AF Points 225 Max Frame Rate 9 fps
Max Burst 40 RAW
ISO Range( Expanded) 100 to 25,600( 51,200)
Price $3,699 Pentax K-3 Mark II Pentax K-3 II
Like the full-frame Pentax K-1, the APS-C K-3 II is well protected against the elements, with 92 seals. It’s the camera’s speed regions it in this list–it’s roughly twice as fast as the K-1 at 8.3 fps versus the K-1’s 4.4 fps. The 27 -point AF system includes 25 cross-type degrees and can function in low-light situations down to -3 EV. Also like the K-1, the K-3 II has image stabilization built in, offering up to 4.5 stops of shake reduction regardless of the lens used.
Pentax K-3 II
Sensor 24.35 MP APS-C
AF Points 27 Max Frame Rate 8.3 fps
Max Burst 23 RAW
ISO Range( Expanded) 100-51,200 Price $999 Sony a9 Sony a9
Sony’s full-frame mirrorless flagship features a 24.2 -megapixel stacked CMOS sensor combined with a 693 -point focal aircraft stage detecting AF system, which covers approximately 93 percentage of the frame. The camera is capable of shaping 60 AF/ AE tracking figurings per second and able to shoot at 20 fps continuously for up to 241 RAW or 362 JPG images at the camera’s full resolve in a single outburst. Also advantageous for wildlife photography is the camera’s silent shooting mode and a high-resolution Quad-VGA OLED Tru-Finder that’s one of the best EVFs we’ve used–and there’s no blackout during capture. The a9 has built-in 5-Axis image stabilization that furnishes up to 5 stops of compensation for camera movement when hitting handheld. The NP-FZ1 00 battery introduced with this camera renders approximately doubled the life of previous Sony full-frame mirrorless camera batteries, and an optional VG-C3EM Vertical Grip extends shooting day still further. For more info, speak our review of the Sony a9, and “Wild By Nature” columnist Melissa Groo’s impress.
24.2 MP Full-Frame
AF Points 693 Max Frame Rate 20 fps
Max Burst 241 RAW
ISO Range( Expanded) 100-51,200( 204,800)
Price $4,499 Sony a7 III Sony a7 III
Though not as fast as the a9, the 24.2 -megapixel full-frame a7 III is still quite capable for wildlife work, with a max continuous shooting rate of ten fps in both mechanical and electronic shutter modes.The a7 III’s autofocus system has 425 contrast AF points and 693 focal-plane phase detection degrees that encompas 93 percent of the image frame, the same system used in the Sony a9. In comparison with the previous a7 II model, the a7 III is nearly twice as fast concentrate in low-light and when tracking subjects. Also like the a9, the camera’s 5-Axis image stabilization system offer up to 5 stops of compensation for shooting handheld. One of the most noteworthy the various aspects of this camera is its cost for the implementation of its it offers, at under $2,000. Read our review of the Sony a7 III .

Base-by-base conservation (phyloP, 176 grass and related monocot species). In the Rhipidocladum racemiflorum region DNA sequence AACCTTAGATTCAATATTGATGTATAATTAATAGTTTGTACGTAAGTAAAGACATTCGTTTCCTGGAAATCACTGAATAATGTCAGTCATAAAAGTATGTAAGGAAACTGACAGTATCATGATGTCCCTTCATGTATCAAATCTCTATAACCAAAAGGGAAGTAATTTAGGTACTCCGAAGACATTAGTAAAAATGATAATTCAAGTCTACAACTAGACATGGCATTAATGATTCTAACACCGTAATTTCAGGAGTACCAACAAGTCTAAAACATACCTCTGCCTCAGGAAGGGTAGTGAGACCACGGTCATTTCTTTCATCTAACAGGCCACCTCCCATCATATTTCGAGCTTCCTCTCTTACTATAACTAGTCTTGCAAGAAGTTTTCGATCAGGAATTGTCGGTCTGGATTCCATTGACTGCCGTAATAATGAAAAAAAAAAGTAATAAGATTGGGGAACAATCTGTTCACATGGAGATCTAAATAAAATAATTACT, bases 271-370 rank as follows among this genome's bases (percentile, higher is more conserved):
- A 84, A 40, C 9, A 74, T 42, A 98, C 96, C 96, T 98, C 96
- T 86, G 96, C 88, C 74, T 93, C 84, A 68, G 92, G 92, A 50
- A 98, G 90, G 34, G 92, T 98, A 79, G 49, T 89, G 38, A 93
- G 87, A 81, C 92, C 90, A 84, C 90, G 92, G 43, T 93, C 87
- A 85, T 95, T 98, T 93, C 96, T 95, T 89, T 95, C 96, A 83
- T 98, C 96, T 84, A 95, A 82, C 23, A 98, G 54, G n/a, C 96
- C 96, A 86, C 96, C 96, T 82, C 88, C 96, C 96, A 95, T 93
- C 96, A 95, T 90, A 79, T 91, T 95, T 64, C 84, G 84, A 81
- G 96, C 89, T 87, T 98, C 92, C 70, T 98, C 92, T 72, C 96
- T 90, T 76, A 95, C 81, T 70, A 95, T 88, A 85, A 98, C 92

Sony a7 III
Sensor 24.2 MP Full-Frame
AF Points 693 Max Frame Rate 10 fps
Max Burst 89 RAW
ISO Range( Expanded) 100-51,200( 204,800)
Price $2,199 Sony a6400 Sony a6400
While the full-frame Sony a9 is in many ways the ultimate wildlife camera, don’t count out the APS-C sensor a6 400 introduced this year. It was the first Sony camera to introduce Real-time Eye AF, and recently added Real-time Eye AF for animals via Firmware Update 2( likewise available now on the a7 III with Firmware Update 3 for that camera ). Pair it with the brand-new Sony FE 200 -6 00 mm F5. 6-6. 3 G OSS for an equivalent focal length scope of 300-900mm, and add a 2x teleconverter for a remarkable 600 -1 800 mm telephoto. It can capture at 11 fps with full AF/ AE tracking when hitting with the mechanical shutter, or up to 8 fps when hitting in silent mode with the electronic shutter.
Sensor 24.2 MP APS-C
AF Points 425 Max Frame Rate 11 fps
Max Burst 46 RAW
ISO Range( Expanded) 100 to 32,000( 102,400)
Price $899 Sony a99 Mark II Sony a99 Mark II
With the popularity of Sony’s E-mount mirrorless cameras, we were pleasantly astounded when it updated the -Amount a9 9 to Mark II in late 2016. That was great news for those who had invested in -Amount lenses. Technically not a DSLR but not mirrorless either, the a99 II is built around Sony’s Translucent Mirror Technology, which extends most of the daylight to the image sensor, but indicates a small amount to the 79 -point phase-detection AF system. In addition to being able to that dedicated phase-detection sensor, the a99 II also has a 399 -point focal plane stage detecting AF sensor similar to those found in Sony’s mirrorless cameras which enables capabilities like Eye AF. At full resolution, the a99 II can capture at 12 fps with AF tracking, doubling the capture rate of the original a99. That’s impressive, because the Mark II also practically doubles the resolution of its predecessor( 42.4 -megapixel versus 24.3 -megapixel ). Though the future of Sony’s -Amount cameras is uncertain considering the popularity and ability of its E-mount line, the a99 Mark II is a significant upgrade from previous models in this series.
Sony a99 Mark II
Sensor 42.4 MP Full-Frame
Max Frame Rate 12 fps
Max Burst 54 RAW
ISO Range( Expanded) 100-25,600( 102,400)
Updated June 26, 2019 First wrote July 23, 2013